For many, the holiday season is a joyful time spent with loved ones. For people experiencing loss, it can be a painful reminder of those no longer here. After nearly three years of the COVID-19 pandemic, many people are still reeling from losses and emotional turmoil caused by the devastating effects of the virus. Navigating grief and trauma during this season of gatherings and celebration can be challenging.
If grief is affecting your mental health this season, these coping strategies may help.
Avoid overindulging to numb the pain. The holiday season is a festive time filled with opportunities to celebrate. With food, drinks and fun, it can be easy to overindulge. These activities can become unhealthy coping mechanisms and negatively impact mental and physical health. It’s a happy time but too much alcohol and heavy food can worsen the symptoms of depression and anxiety. Consider alternative activities like watching a favorite holiday movies or trying a new recipe.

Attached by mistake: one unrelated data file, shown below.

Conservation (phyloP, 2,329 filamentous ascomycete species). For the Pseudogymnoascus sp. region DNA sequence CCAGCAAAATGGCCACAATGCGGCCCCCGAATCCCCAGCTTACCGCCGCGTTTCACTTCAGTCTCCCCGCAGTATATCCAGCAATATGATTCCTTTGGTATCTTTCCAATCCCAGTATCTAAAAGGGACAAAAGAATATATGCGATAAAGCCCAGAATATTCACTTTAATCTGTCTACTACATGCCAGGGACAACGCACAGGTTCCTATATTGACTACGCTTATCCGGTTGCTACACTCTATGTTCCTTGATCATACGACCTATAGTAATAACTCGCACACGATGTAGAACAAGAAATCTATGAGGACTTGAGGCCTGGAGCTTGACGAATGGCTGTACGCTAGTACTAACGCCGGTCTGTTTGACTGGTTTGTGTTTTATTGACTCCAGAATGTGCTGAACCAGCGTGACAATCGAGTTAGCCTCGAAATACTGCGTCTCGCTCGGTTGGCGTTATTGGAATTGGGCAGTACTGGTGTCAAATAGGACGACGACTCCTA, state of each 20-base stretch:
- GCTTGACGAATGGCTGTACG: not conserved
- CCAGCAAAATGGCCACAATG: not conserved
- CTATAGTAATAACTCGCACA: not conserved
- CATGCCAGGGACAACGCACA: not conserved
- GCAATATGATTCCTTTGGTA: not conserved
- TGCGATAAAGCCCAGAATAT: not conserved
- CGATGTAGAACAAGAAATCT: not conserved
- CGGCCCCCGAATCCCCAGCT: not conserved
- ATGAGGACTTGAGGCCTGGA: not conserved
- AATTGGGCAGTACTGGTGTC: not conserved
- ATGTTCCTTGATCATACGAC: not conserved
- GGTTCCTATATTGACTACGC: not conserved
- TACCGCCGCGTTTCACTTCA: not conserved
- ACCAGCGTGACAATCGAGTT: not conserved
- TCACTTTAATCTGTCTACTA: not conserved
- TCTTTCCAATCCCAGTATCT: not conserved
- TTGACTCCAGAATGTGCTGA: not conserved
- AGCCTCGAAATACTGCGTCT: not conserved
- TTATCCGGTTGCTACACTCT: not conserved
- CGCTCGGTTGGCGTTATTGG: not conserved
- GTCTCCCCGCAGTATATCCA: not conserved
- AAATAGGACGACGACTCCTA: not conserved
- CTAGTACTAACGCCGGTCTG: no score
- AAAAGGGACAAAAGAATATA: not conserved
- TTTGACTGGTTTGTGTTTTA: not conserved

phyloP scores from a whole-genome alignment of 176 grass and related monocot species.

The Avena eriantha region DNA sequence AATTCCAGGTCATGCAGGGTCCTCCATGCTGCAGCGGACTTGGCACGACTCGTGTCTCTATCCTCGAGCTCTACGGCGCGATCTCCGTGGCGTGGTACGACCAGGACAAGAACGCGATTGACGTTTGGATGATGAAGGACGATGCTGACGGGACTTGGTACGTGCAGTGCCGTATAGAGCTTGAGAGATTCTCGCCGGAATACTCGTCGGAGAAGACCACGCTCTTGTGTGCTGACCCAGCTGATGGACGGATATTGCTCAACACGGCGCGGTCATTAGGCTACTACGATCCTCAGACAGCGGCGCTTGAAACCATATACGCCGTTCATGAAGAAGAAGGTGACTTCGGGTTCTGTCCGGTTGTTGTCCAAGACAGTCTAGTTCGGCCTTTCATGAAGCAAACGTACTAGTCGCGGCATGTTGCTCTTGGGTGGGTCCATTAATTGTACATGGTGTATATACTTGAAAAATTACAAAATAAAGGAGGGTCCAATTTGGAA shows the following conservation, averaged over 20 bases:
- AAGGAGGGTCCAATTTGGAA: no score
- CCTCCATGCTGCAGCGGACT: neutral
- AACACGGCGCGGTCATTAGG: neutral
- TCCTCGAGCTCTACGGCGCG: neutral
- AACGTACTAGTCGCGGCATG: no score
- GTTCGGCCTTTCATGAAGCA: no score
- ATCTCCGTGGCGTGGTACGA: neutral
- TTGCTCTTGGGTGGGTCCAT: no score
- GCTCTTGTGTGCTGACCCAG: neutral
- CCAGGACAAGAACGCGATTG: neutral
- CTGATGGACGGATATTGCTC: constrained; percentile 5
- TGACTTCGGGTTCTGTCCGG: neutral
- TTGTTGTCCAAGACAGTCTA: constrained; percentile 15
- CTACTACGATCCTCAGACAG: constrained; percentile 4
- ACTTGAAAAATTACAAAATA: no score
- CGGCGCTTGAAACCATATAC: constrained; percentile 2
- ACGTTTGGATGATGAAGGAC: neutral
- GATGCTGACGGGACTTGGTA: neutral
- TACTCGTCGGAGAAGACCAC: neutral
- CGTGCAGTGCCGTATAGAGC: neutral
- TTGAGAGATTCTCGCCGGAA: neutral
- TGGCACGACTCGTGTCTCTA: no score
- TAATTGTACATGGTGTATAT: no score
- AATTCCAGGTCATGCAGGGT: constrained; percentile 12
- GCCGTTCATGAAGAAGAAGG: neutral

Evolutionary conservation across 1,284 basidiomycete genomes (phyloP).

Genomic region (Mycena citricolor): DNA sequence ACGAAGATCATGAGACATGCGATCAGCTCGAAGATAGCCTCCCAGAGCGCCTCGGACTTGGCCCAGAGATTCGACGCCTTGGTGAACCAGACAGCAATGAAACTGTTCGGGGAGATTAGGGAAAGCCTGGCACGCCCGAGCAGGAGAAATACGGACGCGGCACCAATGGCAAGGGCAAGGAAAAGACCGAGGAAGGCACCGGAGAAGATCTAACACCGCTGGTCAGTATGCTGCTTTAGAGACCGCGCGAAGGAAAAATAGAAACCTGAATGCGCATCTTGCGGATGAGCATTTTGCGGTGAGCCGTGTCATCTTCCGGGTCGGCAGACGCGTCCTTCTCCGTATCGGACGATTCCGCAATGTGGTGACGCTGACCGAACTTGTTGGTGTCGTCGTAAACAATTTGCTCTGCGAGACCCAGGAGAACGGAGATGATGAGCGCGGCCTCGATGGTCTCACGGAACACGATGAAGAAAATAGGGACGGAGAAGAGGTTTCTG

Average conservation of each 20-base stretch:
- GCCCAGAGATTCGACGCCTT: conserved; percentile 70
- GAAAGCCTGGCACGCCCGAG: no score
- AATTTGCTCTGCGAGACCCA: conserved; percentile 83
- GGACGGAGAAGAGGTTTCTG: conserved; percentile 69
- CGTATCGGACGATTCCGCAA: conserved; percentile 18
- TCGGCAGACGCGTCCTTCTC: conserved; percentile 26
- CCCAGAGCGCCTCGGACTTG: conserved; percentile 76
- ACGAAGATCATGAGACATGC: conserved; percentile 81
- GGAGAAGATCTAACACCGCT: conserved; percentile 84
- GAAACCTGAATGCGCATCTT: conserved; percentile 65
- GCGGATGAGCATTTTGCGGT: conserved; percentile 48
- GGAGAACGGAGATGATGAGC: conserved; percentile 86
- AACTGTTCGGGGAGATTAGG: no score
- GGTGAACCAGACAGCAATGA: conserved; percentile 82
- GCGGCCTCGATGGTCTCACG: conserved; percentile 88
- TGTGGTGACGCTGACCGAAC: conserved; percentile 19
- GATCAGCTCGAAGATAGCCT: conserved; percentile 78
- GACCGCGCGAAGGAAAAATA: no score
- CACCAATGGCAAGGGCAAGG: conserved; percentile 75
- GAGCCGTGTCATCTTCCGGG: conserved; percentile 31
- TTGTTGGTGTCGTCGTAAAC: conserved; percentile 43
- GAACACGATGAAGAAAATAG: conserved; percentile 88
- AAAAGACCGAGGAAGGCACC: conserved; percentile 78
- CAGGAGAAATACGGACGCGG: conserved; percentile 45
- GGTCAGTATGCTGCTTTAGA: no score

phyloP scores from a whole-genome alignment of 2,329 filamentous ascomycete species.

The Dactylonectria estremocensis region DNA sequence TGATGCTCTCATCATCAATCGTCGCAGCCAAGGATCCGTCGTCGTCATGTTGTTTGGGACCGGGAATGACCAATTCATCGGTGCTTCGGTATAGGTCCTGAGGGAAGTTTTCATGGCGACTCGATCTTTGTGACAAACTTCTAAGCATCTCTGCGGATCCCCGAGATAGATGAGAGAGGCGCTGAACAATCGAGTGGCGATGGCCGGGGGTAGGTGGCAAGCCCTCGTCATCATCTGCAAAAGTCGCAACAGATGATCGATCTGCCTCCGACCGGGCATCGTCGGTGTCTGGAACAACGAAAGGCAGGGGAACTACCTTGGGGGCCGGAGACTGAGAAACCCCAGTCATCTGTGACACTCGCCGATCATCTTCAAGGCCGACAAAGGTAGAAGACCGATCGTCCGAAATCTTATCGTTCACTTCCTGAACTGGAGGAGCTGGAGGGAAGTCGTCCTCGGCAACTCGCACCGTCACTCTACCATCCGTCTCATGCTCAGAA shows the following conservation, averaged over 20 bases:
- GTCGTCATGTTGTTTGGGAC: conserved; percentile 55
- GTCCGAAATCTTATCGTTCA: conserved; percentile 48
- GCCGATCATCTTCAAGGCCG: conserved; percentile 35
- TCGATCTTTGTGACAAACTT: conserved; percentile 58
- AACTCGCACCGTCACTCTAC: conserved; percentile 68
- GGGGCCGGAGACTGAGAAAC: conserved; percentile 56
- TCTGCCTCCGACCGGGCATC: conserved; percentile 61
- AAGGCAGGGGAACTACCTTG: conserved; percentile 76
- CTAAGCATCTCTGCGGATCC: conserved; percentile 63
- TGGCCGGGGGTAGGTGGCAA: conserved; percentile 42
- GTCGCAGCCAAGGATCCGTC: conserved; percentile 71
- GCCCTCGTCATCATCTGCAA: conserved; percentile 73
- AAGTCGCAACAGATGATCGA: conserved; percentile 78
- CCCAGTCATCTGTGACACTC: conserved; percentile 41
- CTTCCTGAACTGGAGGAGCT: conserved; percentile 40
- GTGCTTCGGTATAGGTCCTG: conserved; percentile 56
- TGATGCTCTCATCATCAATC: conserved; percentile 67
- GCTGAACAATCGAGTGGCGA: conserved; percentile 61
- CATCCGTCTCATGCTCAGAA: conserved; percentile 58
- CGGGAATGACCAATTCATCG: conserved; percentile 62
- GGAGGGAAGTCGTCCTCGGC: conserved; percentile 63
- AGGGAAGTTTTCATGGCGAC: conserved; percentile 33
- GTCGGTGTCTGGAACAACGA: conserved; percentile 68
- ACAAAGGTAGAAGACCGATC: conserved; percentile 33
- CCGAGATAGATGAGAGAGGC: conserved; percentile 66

Look for new ways to make this time special. Even though holiday gatherings may look different this year, consider meaningful ways to celebrate while honoring loved ones. If participating in old traditions is too painful, look for ways to make new memories. Grief is not linear and pushing yourself to do something you’re not ready for can make this time more difficult. Taking the time to find new and creative ways to celebrate can make the holiday season a bit more enjoyable and bring excitement back after grief.
Practice self-care. Grief is always hard but can feel especially fresh during the holidays when family and friends tend to gather. Make time to check in about how you’re feeling. Don’t put too much pressure on yourself to jump into the festive spirit. Instead, find ways to process your feelings. Taking a walk, listening to music or journaling can help put your mind at ease and benefit your overall wellness.
Reach out for support. Don’t isolate yourself during stressful times. Even if your support network has changed due to a loss, you shouldn’t go through grief alone. Reach out to a loved one, a friend or a licensed professional for help. There’s nothing wrong with asking for support.
Although the holidays are a special time, it can be a sharp reminder of how much things have changed, especially during the COVID-19 pandemic. Take time to honor your loved ones and feel your grief while making space for new memories and traditions.